Aylesworth, L. (2016). Developing conservation action for data-poor species using seahorses as a case study (Doctoral dissertation, University of British Columbia).  

Cisneros-Montemayor, A., & Vincent, A. (2016). Science, society, and flagship species: social and political history as keys to conservation outcomes in the Gulf of California. Ecology and Society, 21(2).  

Foster, S.J. (2016). Seahorses (Hippocampus spp.) and the CITES Review of Significant Trade. Fisheries Centre Research Reports 24(4): 48 pp.  

Lourie, S. A., Pollom, R. A., & Foster, S. J. (2016). A global revision of the Seahorses Hippocampus Rafinesque 1810 (Actinopterygii: Syngnathiformes): Taxonomy and biogeography with recommendations for further research. Zootaxa, 4146(1), 1-66. 

Selgrath, J. C., Roelfsema, C., Gergel, S. E., & Vincent, A. C. (2016). Mapping for coral reef conservation: comparing the value of participatory and remote sensing approaches. Ecosphere, 7(5). 

Thompson, B. S., Bladon, A. J., Fahad, Z. H., Mohsanin, S., & Koldewey, H. J. (2016). Evaluation of the ecological effectiveness and social appropriateness of fishing regulations in the Bangladesh Sundarbans using a new multi-disciplinary assessment framework. Fisheries Research, 183, 410-423.   

Guylian Seahorses of the World Photo Competition
Congratulations to Luc Eeckhaut, our 2016 winner! His stunning snapshot (right) of a Hedgehog seahorse (Hippocampus spinosissimus) features a boldly hued sea squirt, the blue bell tunicate (Clavelina moluccensis). The Seahorses of the World category is sponsored by our long-time supporter Guylian Chocolates

View some of the winning entries here
From the blog

I am tired. So. Very. Tired. And as I sit here on the plane heading back to Canada from South Africa, a childhood rhyme is playing through my head… "Slowly, slowly, very slowly, creeps the garden snail…slowly, slowly, very slowly up the garden trail…". Such was the pace of the 17th meeting of the CITES Conference of the Parties. What is that?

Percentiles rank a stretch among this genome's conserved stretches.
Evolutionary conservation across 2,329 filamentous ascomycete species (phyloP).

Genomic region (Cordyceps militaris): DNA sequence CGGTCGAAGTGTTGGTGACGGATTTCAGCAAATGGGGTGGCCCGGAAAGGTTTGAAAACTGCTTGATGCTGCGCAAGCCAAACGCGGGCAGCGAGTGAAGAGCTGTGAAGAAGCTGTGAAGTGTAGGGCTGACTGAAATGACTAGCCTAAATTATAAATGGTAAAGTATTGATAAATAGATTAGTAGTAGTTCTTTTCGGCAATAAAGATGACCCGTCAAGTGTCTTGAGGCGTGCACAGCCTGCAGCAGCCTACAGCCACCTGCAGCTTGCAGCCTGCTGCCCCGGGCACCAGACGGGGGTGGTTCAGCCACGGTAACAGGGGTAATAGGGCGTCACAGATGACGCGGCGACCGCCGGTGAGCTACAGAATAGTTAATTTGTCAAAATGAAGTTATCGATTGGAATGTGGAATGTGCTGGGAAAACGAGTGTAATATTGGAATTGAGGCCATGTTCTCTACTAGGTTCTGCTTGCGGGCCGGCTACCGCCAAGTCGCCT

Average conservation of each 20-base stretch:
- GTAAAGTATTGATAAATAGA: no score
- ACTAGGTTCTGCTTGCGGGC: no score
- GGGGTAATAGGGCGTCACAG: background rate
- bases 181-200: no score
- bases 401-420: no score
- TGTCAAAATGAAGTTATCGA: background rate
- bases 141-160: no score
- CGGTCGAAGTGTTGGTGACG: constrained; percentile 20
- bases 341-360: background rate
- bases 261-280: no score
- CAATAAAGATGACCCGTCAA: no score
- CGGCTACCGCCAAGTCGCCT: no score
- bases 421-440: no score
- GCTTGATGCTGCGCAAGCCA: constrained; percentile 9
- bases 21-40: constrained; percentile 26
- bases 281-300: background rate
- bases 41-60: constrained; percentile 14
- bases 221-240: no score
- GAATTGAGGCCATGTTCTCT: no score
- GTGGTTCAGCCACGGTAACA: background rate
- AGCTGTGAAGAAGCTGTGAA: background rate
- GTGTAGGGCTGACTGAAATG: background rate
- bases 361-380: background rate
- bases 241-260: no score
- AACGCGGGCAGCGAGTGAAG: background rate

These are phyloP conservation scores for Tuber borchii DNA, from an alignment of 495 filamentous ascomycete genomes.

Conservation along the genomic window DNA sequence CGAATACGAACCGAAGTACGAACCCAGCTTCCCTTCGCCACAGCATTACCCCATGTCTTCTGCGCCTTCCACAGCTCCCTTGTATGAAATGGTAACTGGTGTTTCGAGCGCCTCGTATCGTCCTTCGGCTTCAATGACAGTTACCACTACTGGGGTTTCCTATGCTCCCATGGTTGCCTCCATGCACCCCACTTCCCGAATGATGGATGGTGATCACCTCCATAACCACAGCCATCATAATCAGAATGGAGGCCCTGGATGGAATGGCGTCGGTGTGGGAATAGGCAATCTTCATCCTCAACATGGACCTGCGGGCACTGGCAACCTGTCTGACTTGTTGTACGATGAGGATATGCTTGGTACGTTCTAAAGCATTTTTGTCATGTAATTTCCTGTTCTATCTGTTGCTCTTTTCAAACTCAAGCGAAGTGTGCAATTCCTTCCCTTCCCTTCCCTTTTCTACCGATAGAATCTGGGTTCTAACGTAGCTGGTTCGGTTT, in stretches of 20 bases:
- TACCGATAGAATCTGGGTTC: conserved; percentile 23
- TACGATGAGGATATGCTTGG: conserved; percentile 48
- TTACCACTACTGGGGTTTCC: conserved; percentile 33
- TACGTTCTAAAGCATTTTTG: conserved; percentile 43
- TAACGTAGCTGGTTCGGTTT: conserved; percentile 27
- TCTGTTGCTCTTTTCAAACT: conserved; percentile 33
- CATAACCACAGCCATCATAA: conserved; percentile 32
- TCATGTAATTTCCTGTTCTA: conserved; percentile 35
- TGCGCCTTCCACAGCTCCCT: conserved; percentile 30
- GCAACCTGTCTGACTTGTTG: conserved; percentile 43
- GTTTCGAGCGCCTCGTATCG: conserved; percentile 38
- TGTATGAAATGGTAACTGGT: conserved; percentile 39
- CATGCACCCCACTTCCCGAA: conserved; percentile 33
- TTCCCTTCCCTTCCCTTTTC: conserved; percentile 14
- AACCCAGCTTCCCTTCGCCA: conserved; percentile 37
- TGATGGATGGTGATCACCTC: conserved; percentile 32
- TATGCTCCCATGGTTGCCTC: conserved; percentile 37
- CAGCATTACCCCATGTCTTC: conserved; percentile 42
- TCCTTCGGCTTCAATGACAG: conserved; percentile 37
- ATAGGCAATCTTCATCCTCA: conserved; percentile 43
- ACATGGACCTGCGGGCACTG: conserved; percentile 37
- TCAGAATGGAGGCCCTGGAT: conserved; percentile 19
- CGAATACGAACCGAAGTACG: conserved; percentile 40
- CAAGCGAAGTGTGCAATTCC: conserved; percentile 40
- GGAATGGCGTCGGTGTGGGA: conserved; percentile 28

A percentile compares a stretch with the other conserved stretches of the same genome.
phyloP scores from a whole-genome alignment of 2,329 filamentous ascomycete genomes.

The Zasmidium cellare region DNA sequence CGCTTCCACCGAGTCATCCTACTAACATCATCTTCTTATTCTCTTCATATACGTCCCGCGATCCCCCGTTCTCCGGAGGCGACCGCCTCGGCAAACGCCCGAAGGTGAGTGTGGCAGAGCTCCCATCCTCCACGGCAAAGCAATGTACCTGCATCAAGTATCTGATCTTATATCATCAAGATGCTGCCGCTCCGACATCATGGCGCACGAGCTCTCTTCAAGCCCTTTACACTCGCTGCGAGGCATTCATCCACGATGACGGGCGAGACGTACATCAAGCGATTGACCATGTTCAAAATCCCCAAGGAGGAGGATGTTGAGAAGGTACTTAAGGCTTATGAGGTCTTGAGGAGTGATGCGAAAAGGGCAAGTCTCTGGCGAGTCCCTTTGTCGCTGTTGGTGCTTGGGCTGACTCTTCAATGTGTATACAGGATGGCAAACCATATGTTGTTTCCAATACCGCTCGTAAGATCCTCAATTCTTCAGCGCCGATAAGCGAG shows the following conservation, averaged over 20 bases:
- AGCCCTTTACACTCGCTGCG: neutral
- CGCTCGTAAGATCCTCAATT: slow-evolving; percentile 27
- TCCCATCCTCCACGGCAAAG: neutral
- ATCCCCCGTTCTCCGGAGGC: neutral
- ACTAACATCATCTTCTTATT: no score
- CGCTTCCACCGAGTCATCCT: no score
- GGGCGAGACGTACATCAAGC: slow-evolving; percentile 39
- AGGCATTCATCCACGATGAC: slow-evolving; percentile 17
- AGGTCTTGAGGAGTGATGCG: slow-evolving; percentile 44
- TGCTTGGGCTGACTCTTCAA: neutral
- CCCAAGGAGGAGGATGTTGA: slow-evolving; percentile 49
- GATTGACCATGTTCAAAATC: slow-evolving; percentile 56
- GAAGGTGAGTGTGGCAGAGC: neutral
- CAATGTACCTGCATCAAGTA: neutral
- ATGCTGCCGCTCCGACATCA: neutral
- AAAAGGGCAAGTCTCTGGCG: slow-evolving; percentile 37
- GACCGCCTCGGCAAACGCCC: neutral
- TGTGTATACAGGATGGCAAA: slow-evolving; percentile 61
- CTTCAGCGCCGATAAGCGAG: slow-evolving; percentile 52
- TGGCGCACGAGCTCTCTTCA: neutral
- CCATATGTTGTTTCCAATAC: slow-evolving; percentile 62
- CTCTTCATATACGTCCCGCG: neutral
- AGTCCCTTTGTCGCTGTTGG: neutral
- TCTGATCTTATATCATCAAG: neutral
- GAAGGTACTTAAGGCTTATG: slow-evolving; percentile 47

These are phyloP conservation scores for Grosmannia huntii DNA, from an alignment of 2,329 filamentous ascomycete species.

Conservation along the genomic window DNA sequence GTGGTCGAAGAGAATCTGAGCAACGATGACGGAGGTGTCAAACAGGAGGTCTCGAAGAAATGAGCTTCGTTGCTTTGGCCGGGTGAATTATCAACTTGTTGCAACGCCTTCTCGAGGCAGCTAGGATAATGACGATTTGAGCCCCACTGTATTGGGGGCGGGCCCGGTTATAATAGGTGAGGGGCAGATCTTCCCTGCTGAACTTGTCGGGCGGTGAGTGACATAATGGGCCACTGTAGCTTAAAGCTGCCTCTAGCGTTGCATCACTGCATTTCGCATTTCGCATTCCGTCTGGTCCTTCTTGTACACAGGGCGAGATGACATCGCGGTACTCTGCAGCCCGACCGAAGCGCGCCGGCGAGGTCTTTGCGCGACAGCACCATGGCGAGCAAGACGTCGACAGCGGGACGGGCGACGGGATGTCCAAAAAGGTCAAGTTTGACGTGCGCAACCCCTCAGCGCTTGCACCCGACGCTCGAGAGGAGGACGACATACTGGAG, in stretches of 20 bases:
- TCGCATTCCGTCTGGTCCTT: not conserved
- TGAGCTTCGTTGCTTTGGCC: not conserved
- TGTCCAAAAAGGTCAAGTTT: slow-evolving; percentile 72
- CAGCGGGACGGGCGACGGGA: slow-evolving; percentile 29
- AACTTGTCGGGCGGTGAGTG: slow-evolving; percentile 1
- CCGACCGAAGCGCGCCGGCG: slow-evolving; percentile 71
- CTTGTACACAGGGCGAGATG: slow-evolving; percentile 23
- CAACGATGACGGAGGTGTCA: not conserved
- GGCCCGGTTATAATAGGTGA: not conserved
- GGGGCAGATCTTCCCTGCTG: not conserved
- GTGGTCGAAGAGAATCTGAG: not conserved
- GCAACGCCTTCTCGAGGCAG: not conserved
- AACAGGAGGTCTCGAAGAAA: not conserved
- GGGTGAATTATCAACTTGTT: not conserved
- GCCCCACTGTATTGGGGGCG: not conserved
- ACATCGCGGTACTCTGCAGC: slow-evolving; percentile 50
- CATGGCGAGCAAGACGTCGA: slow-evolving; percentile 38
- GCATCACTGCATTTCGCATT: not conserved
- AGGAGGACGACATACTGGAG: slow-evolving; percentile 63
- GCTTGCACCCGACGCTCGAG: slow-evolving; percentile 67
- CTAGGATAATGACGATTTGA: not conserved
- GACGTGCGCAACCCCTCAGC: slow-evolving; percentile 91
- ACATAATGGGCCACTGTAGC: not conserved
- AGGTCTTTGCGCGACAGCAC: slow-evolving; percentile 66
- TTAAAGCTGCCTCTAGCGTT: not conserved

– Sarah Foster, "Where conservation happens"
Gathering of syngnathid bright minds

Come join us at SyngBIO 2017, the third meeting of researchers and other professionals working to understand the unique biology of Syngnathid fishes (seahorses, pipefishes, pipehorses, and seadragons).   

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New faces at PS

Please join us in welcoming Lily Stanton to the Project Seahorse Team.  At Project Seahorse, Lily’s role will be to provide technical and biological support to iSeahorse and the IUCN Seahorse, Pipefish & Stickleback Specialist Group

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2000+ observations on iSeahorse !

Great news!!  This summer we reached our 2000th seahorse observation on iSeahorse - our pioneering citizen science website and smartphone app that allows anyone to contribute to the science and conservation of seahorses.